Location: 40.745981, -74.006071
For now, the High Line ends at 20th Street. Descend the stairs to street level.
Location: 40.74581, -74.005709
Turn left on 10th Avenue.
Location: 40.746312, -74.005022
Hang a right on 21st Street.
Location: 40.742811, -73.996723
Turn left on 7th Avenue.
Location: 40.743423, -73.996267
Turn right on 22nd Street.
Location: 40.742227, -73.993446
Turn left on 6th Avenue.
Location: 40.742839, -73.992987
Turn right on 23rd Street.
Location: 40.741612, -73.988328
Stop at the Shake Shack in Madison Square Park to sample the ShackBurger, arguably the best burger in a city of great burgers. Wash it down with a Concrete Jungle (dense vanilla custard, hot fudge, bananas, and peanut butter).
Location: 40.742234, -73.988392
Madison Square Park is also home to rotating public art installations. Recent featured artists include Roxy Paine, Sol LeWitt, and Mark di Suvero.
Location: 40.747919, -73.984798
Walk past the Empire State Building, the biggest and most famous building in the city.
Location: 40.752195, -73.981698
Pass the New York Public Library at 39th and 5th.
Location: 40.75332, -73.983827
Located off the backside of the Beaux-Arts New York Public Library, this green square is Midtown's little oasis. Need a navigational challenge? Find the bust of Goethe.
Location: 40.758352, -73.977564
Walk past Rockefeller Center.
Location: 40.765396, -73.973147
Doris Freedman Plaza: Because of Freedman, a former director of cultural affairs for NYC, all civic construction projects have to spend a portion of their budgets on art. The upshot? There's always a work on display here.
Location: 40.766973, -73.973705
The Gapstow Bridge resembles the Ponte di San Francesco in San Remo, Italy and it has views of the ice skating rink and the Plaza Hotel.
Location: 40.769086, -73.973844
The Dairy: Stop at this Victorian Gothic building, which used to supply safe, fresh milk for families during cholera outbreaks in the late 19th century, for maps and info.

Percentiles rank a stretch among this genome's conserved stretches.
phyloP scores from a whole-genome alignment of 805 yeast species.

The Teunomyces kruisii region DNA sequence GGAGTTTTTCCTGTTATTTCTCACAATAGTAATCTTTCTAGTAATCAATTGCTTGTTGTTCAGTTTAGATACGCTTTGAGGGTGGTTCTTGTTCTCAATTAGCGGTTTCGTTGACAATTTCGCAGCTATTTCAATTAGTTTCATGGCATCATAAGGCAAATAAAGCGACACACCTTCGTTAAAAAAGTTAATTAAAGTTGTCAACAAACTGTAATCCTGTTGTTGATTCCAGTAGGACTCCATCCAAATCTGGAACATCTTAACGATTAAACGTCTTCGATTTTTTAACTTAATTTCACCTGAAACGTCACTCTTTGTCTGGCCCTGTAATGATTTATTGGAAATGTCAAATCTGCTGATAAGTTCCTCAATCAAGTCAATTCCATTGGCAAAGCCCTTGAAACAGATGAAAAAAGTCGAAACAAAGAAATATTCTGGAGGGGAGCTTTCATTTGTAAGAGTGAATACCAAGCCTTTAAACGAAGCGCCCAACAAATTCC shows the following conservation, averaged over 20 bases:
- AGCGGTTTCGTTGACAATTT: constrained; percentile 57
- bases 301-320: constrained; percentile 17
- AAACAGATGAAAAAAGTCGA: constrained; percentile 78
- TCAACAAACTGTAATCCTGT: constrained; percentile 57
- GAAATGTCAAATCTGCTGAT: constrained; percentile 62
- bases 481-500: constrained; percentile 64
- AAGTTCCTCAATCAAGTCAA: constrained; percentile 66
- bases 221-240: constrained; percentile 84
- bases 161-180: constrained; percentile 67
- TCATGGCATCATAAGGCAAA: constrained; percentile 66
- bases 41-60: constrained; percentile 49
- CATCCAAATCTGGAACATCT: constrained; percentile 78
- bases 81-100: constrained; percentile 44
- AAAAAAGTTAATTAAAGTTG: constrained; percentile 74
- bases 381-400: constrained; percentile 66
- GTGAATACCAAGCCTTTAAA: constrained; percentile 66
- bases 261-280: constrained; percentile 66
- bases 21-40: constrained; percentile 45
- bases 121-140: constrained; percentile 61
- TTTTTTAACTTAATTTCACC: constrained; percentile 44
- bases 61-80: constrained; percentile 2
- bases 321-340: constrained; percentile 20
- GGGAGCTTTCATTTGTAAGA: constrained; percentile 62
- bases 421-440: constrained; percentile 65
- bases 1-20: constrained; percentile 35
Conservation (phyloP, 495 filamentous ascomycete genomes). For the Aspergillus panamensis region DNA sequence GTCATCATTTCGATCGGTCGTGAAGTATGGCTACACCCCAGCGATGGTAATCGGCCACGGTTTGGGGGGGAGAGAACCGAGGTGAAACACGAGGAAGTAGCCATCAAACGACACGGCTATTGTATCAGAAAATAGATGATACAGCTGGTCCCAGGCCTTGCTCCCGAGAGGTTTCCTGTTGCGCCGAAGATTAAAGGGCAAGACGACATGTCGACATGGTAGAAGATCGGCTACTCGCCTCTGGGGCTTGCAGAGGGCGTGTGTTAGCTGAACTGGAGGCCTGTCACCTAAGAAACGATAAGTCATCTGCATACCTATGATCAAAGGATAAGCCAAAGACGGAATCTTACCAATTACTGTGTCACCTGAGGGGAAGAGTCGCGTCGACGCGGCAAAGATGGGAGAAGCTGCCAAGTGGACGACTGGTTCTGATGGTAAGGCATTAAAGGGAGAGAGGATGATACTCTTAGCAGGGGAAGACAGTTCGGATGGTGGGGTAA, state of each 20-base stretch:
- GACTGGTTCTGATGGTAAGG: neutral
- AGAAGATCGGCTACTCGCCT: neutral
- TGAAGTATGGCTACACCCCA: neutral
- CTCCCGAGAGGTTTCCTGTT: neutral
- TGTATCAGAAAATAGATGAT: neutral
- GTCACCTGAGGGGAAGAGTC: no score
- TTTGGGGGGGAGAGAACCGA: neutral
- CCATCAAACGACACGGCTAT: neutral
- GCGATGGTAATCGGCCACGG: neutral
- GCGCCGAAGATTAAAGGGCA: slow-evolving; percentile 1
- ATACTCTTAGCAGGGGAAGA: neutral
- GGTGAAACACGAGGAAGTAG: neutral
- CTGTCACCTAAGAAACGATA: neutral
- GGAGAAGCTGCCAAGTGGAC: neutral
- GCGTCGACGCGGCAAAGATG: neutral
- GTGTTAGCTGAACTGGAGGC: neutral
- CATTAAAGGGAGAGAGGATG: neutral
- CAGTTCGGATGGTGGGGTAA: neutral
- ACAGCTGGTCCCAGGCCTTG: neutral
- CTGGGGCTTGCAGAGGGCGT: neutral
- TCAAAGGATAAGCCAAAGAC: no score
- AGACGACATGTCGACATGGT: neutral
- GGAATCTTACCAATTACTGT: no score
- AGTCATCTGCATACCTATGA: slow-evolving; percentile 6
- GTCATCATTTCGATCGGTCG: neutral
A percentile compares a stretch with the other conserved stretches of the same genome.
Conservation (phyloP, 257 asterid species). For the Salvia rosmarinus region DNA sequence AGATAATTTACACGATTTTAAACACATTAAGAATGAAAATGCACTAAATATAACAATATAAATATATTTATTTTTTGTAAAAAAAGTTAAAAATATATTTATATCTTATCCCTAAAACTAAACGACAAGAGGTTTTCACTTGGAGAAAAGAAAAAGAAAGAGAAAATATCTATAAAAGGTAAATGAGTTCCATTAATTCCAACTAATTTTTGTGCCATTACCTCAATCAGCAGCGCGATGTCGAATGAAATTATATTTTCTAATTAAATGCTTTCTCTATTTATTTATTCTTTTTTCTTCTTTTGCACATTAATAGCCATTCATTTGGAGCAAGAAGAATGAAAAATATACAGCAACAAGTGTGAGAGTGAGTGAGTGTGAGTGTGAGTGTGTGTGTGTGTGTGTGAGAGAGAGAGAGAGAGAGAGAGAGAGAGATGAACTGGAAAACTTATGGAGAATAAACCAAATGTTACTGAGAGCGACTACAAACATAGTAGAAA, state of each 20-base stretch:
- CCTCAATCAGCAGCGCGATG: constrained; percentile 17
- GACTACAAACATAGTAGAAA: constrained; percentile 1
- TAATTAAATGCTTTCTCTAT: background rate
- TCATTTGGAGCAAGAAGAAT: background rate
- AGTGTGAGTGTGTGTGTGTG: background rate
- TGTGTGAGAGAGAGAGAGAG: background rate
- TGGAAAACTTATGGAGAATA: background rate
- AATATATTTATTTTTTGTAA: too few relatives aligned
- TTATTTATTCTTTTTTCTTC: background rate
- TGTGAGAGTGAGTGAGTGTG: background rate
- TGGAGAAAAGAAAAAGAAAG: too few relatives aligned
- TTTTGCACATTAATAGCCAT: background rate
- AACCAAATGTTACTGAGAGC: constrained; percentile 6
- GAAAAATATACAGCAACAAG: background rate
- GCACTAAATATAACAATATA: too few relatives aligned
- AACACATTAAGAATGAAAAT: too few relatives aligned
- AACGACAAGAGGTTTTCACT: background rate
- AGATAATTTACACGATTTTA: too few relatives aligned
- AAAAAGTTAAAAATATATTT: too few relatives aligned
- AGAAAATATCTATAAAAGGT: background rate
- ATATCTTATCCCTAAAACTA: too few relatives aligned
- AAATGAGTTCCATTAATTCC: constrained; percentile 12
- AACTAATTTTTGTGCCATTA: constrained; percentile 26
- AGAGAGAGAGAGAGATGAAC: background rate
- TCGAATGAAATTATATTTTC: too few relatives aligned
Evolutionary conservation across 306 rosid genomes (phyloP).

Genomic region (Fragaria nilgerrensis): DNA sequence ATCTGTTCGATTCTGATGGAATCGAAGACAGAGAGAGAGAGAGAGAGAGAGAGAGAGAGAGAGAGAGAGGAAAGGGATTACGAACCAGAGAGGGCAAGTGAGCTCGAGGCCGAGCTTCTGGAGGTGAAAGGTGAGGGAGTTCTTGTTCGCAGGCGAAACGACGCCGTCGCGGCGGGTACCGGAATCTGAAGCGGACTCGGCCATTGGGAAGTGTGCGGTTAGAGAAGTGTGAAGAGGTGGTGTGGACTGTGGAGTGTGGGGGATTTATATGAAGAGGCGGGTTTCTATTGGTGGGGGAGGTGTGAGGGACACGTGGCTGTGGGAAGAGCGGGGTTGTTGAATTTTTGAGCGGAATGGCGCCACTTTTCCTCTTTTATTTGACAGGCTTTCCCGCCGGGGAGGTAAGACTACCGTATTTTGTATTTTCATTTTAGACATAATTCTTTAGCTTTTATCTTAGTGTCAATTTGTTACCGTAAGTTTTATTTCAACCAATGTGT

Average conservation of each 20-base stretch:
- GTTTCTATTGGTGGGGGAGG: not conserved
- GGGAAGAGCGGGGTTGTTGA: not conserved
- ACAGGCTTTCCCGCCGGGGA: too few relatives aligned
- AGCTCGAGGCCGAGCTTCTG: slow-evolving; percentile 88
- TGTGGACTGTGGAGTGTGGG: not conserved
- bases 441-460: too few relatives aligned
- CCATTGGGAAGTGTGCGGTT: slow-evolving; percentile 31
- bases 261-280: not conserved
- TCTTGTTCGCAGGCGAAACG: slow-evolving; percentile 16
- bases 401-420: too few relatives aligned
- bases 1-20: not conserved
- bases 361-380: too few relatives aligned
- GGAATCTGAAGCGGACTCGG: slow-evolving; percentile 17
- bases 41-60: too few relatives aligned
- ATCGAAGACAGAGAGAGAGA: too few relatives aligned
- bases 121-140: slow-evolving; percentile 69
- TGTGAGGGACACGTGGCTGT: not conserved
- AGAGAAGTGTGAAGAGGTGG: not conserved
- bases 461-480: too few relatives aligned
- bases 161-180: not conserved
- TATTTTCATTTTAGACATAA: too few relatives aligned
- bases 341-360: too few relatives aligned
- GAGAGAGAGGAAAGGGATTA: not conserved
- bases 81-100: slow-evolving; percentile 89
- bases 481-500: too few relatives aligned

Location: 40.770032, -73.972621
The Mall: Designed by Vaux and Olmsted, this grand promenade is 40 feet wide and flanked by American elms.
Location: 40.773904, -73.971173
Bethesda Terrace: Split-level, with grand staircases and views of The Lake, this is a great spot for watching buskers, breakdancers, and fellow New Yorkers.
Location: 40.77574, -73.971747
Bow Bridge: Sixty feet long, cast iron, and one of the most famous spots in New York. It leads into the 38-acre Ramble.
Location: 40.77691, -73.971017
Walk past a small picnic area in the Ramble, the quietest and most forested corner of the park.
Location: 40.777426, -73.970819
Cross a wood bridge over the Gill, a tiny stream in the Ramble.
Location: 40.778242, -73.971215
Hidden in dense foliage, the 5-foot-wide Ramble Arch is the smallest in the park.
Location: 40.778815, -73.971747
Walk across the Bank Rock Bridge, a footbridge crossing a narrow arm of The Lake and Bank Rock Bay.
Location: 40.779445, -73.969043
Belvedere Castle: Sitting on Vista Rock (the second-highest natural elevation in the park), Belvedere overlooks the 55-acre expanse of the Great Lawn.
Location: 40.778332, -73.969579
Tupelo Meadow is one of the biggest open spaces in the Ramble, a great place for spotting one of the park's 230 species of bird.
Location: 40.777275, -73.969252
The path passes a little pool along the Gill, a steamlet that meanders through the Ramble.
Location: 40.774899, -73.970513
The Point: Watch hooded mergansers and bufflehead ducks ferry around The Lake from this narrow spit of land.
Location: 40.775484, -73.969343
Recline on this sunny rock and watch people rowing boats on The Lake.
Location: 40.775992, -73.968501
Leave the Ramble and walk south.
Location: 40.775199, -73.968474
Loeb Boathouse: Record your bird sightings in the Bird Register, then grab a refreshment and watch the rowboats and gondolas.